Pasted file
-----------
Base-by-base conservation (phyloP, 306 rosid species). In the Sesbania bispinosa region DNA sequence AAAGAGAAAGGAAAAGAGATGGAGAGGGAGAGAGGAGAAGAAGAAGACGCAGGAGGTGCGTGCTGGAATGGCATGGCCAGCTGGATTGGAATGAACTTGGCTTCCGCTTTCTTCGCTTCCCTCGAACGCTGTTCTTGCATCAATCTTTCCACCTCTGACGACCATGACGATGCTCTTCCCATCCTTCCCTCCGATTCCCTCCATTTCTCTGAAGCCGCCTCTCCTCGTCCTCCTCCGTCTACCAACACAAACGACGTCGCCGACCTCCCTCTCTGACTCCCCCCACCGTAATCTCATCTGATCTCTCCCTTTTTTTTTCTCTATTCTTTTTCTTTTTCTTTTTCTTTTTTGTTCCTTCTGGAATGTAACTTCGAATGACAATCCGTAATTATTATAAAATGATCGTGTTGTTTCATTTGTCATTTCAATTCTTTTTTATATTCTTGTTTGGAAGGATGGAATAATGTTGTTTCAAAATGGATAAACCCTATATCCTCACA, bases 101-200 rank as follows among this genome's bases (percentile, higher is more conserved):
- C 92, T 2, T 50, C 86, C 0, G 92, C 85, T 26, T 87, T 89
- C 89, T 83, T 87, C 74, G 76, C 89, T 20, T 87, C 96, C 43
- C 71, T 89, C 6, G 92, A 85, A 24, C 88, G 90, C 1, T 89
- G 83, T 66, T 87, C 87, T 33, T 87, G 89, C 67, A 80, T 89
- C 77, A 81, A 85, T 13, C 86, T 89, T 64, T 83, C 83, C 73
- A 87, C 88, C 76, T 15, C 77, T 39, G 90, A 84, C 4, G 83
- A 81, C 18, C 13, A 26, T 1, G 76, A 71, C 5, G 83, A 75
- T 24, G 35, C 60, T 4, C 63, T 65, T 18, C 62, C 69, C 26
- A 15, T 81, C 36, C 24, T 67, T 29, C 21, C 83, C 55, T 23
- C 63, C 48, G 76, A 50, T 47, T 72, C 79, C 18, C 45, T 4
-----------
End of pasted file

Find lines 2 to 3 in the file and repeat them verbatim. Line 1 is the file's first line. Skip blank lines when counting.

- C 92, T 2, T 50, C 86, C 0, G 92, C 85, T 26, T 87, T 89
- C 89, T 83, T 87, C 74, G 76, C 89, T 20, T 87, C 96, C 43